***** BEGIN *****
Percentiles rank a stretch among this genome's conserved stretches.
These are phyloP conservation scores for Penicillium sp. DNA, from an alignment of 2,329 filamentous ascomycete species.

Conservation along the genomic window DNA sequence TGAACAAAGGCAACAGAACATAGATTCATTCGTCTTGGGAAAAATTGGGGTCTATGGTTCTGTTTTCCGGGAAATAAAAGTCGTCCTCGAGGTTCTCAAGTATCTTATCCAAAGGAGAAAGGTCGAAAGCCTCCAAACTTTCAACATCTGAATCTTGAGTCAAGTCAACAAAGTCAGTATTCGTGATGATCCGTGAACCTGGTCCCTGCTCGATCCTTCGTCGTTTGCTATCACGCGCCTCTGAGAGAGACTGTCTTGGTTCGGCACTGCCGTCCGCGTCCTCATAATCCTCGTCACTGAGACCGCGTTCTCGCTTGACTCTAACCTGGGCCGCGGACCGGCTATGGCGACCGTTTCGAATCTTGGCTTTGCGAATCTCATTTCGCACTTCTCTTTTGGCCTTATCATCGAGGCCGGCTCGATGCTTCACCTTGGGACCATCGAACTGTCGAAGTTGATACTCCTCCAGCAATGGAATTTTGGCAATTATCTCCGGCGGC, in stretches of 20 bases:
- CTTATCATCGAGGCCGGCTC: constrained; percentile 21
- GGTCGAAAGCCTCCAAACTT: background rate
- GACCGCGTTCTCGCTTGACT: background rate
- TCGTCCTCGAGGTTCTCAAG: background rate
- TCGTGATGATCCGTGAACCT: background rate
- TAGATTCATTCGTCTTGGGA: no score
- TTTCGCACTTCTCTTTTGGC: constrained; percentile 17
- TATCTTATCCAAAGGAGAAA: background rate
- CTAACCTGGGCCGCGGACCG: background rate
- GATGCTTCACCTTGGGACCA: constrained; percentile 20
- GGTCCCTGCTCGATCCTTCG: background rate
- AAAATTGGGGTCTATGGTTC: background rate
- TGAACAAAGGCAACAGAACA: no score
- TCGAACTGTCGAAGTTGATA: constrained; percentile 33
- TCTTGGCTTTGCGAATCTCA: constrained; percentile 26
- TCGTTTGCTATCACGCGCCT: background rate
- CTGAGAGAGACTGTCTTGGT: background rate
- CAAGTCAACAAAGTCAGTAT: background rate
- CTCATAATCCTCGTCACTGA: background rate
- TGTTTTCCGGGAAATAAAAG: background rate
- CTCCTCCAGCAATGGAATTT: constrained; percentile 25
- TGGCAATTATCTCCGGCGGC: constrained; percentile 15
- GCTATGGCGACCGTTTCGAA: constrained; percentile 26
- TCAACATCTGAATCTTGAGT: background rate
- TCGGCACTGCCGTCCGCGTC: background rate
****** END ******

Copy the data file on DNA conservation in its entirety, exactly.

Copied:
Percentiles rank a stretch among this genome's conserved stretches.
These are phyloP conservation scores for Penicillium sp. DNA, from an alignment of 2,329 filamentous ascomycete species.

Conservation along the genomic window DNA sequence TGAACAAAGGCAACAGAACATAGATTCATTCGTCTTGGGAAAAATTGGGGTCTATGGTTCTGTTTTCCGGGAAATAAAAGTCGTCCTCGAGGTTCTCAAGTATCTTATCCAAAGGAGAAAGGTCGAAAGCCTCCAAACTTTCAACATCTGAATCTTGAGTCAAGTCAACAAAGTCAGTATTCGTGATGATCCGTGAACCTGGTCCCTGCTCGATCCTTCGTCGTTTGCTATCACGCGCCTCTGAGAGAGACTGTCTTGGTTCGGCACTGCCGTCCGCGTCCTCATAATCCTCGTCACTGAGACCGCGTTCTCGCTTGACTCTAACCTGGGCCGCGGACCGGCTATGGCGACCGTTTCGAATCTTGGCTTTGCGAATCTCATTTCGCACTTCTCTTTTGGCCTTATCATCGAGGCCGGCTCGATGCTTCACCTTGGGACCATCGAACTGTCGAAGTTGATACTCCTCCAGCAATGGAATTTTGGCAATTATCTCCGGCGGC, in stretches of 20 bases:
- CTTATCATCGAGGCCGGCTC: constrained; percentile 21
- GGTCGAAAGCCTCCAAACTT: background rate
- GACCGCGTTCTCGCTTGACT: background rate
- TCGTCCTCGAGGTTCTCAAG: background rate
- TCGTGATGATCCGTGAACCT: background rate
- TAGATTCATTCGTCTTGGGA: no score
- TTTCGCACTTCTCTTTTGGC: constrained; percentile 17
- TATCTTATCCAAAGGAGAAA: background rate
- CTAACCTGGGCCGCGGACCG: background rate
- GATGCTTCACCTTGGGACCA: constrained; percentile 20
- GGTCCCTGCTCGATCCTTCG: background rate
- AAAATTGGGGTCTATGGTTC: background rate
- TGAACAAAGGCAACAGAACA: no score
- TCGAACTGTCGAAGTTGATA: constrained; percentile 33
- TCTTGGCTTTGCGAATCTCA: constrained; percentile 26
- TCGTTTGCTATCACGCGCCT: background rate
- CTGAGAGAGACTGTCTTGGT: background rate
- CAAGTCAACAAAGTCAGTAT: background rate
- CTCATAATCCTCGTCACTGA: background rate
- TGTTTTCCGGGAAATAAAAG: background rate
- CTCCTCCAGCAATGGAATTT: constrained; percentile 25
- TGGCAATTATCTCCGGCGGC: constrained; percentile 15
- GCTATGGCGACCGTTTCGAA: constrained; percentile 26
- TCAACATCTGAATCTTGAGT: background rate
- TCGGCACTGCCGTCCGCGTC: background rate